The major problem our country is facing with illegal immigrants today is because of the exploitation of these immigrants. We believe the solution to this problem is two-fold. First, we should allow more immigrants in this country to cut down on the number of illegal ones. Second, all immigrants should be educated about their rights at the expense of the government. Below, you will find an in-depth look at our suggested reforms.

Reforms for immigration limitations:

-New immigrants can't equal more than 1% of the US population in a given year (the population being from the last recorded census). That 1% will be further divided up to allow only a certain number of immigrants each month.
-Each country of origin for immigrants will be allowed a certain percentage of that 1%. No country could receive more than 10% of the total amount and no country can receive less than .1% of it. The left over percentage will be divided up between all countries as follows: Read more...

Do Elements Within the La Raza Movement Pose a Threat to America?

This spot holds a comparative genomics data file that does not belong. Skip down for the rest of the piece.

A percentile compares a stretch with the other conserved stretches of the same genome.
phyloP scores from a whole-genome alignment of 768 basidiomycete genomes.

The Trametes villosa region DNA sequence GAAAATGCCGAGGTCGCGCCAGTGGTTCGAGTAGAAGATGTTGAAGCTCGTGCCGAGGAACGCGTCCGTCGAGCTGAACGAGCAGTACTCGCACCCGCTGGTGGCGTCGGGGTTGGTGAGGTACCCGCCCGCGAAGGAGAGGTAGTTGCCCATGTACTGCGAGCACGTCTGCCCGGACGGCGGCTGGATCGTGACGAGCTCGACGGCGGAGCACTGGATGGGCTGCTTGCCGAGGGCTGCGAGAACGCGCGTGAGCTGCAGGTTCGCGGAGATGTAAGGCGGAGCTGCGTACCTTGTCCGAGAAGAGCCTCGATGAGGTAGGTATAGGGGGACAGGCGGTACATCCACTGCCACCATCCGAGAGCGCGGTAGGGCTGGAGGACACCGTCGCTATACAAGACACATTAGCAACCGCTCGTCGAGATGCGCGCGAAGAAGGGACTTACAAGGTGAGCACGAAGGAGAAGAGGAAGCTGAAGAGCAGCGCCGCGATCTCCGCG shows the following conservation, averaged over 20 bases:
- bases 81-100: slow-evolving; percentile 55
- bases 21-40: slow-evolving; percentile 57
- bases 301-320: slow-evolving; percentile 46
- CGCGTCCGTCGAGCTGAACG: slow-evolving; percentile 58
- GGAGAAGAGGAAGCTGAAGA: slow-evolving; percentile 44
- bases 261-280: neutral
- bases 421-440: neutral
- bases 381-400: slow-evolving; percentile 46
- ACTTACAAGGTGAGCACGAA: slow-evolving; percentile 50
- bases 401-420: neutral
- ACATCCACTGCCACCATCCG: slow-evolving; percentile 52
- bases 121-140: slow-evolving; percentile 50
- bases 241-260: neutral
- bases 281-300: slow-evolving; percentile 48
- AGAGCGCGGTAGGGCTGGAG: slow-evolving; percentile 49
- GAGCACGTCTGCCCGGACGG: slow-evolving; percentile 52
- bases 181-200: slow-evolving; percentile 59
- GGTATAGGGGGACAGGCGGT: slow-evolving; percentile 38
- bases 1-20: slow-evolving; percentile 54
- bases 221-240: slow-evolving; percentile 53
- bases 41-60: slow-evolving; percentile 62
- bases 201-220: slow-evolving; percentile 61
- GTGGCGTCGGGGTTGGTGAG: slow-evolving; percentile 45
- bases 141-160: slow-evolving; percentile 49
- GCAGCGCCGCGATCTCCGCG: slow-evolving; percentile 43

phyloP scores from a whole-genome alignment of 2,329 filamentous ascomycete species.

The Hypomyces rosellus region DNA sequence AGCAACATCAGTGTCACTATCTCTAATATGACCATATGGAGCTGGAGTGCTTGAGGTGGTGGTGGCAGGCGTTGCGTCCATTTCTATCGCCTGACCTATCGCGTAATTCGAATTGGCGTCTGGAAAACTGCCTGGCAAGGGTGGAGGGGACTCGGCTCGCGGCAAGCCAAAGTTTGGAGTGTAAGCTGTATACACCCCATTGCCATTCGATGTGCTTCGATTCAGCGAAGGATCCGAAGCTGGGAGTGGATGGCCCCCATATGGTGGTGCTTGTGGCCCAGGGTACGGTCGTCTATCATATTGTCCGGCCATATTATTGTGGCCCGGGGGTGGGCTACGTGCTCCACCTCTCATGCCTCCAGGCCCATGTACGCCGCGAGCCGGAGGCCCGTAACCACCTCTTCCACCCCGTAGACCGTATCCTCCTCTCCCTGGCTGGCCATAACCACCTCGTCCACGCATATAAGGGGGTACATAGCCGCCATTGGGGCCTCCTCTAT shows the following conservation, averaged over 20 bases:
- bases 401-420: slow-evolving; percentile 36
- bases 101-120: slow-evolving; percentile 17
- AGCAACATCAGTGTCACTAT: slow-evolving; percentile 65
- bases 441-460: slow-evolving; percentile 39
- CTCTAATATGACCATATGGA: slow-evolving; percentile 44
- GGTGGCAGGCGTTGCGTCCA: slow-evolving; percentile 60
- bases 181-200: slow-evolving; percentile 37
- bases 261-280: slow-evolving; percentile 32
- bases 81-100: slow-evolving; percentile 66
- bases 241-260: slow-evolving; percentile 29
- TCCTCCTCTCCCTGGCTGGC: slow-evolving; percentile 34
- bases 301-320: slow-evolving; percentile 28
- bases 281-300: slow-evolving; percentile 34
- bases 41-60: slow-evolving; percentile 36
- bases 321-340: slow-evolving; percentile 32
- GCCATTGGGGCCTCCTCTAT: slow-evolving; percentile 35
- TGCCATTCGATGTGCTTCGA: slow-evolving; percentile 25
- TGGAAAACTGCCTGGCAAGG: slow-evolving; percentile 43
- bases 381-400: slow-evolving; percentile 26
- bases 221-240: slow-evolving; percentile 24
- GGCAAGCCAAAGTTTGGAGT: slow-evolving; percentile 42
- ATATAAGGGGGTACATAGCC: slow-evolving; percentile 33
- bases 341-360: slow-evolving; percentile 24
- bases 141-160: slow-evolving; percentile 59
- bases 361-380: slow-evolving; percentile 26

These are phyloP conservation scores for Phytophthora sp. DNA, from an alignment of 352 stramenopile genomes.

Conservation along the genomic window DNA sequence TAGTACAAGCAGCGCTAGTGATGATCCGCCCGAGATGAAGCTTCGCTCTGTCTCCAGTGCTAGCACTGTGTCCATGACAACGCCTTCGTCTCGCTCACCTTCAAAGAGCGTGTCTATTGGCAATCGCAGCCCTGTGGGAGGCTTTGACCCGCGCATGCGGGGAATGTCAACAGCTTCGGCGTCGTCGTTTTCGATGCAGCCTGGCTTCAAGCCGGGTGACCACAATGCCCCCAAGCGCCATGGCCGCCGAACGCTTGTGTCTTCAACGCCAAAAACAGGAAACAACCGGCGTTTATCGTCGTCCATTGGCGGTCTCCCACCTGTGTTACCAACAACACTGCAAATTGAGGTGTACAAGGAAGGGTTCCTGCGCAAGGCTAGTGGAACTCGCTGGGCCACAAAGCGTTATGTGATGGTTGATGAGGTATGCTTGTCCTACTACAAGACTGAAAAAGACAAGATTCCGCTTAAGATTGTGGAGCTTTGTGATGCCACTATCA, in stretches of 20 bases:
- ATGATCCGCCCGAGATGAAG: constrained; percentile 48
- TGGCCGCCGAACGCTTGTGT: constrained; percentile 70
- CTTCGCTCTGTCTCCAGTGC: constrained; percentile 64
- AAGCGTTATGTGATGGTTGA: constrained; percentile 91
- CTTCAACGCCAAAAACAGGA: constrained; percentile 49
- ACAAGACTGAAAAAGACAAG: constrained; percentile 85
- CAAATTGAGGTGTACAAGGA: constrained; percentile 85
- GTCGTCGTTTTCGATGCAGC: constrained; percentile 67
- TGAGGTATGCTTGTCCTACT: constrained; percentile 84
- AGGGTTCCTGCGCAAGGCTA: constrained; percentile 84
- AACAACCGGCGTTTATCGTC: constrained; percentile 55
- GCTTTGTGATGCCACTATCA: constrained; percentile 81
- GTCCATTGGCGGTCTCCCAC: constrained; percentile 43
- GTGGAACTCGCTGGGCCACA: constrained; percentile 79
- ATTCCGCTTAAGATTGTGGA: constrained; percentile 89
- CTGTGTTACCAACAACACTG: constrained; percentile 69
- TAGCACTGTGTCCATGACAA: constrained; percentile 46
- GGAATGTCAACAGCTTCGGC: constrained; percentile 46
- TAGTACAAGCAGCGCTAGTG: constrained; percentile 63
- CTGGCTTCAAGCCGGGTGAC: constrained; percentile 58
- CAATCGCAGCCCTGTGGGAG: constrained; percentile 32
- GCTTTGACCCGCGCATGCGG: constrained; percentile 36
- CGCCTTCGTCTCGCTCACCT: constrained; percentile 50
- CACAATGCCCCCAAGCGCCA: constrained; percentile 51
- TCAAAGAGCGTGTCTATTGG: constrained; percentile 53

La Raza means literally ďThe RaceĒ in Spanish. The movement was formed in 1968 to promote the interests of the Mexican-American community. Like the NAACP and other affirmative-action minded organizations, La Raza has many members that are interested in being part of America and promoting equality for all Americans. The fundamental goals as stated by the movement are benign and represent the ideals of American diversity and cultural pride.

There is another movement affiliated with La Raza that has historically been more militant and still maintains documents within their organization that point to isolationistic views Read More

A Plan

The one major thing that seems to be lacking in the immigration debate is a real plan that addresses the legitimate concerns with illegal immigration. There are strong opinions on both sides and a lot of rhetoric but there isnít really any solid plan being promoted to address the illegal immigration issue in a way that is both fair and logical.

So, that being said here is my idea:Read More

Trucking Cross Borders

This is mainly a concern for the trucking business. If we allow these people to come into our country, bringing cargo that we in America have, and can supply, then we are saying that the American working people are not needed, and have lost all say to legally enforced DOT (Department of Transportation) laws.Read More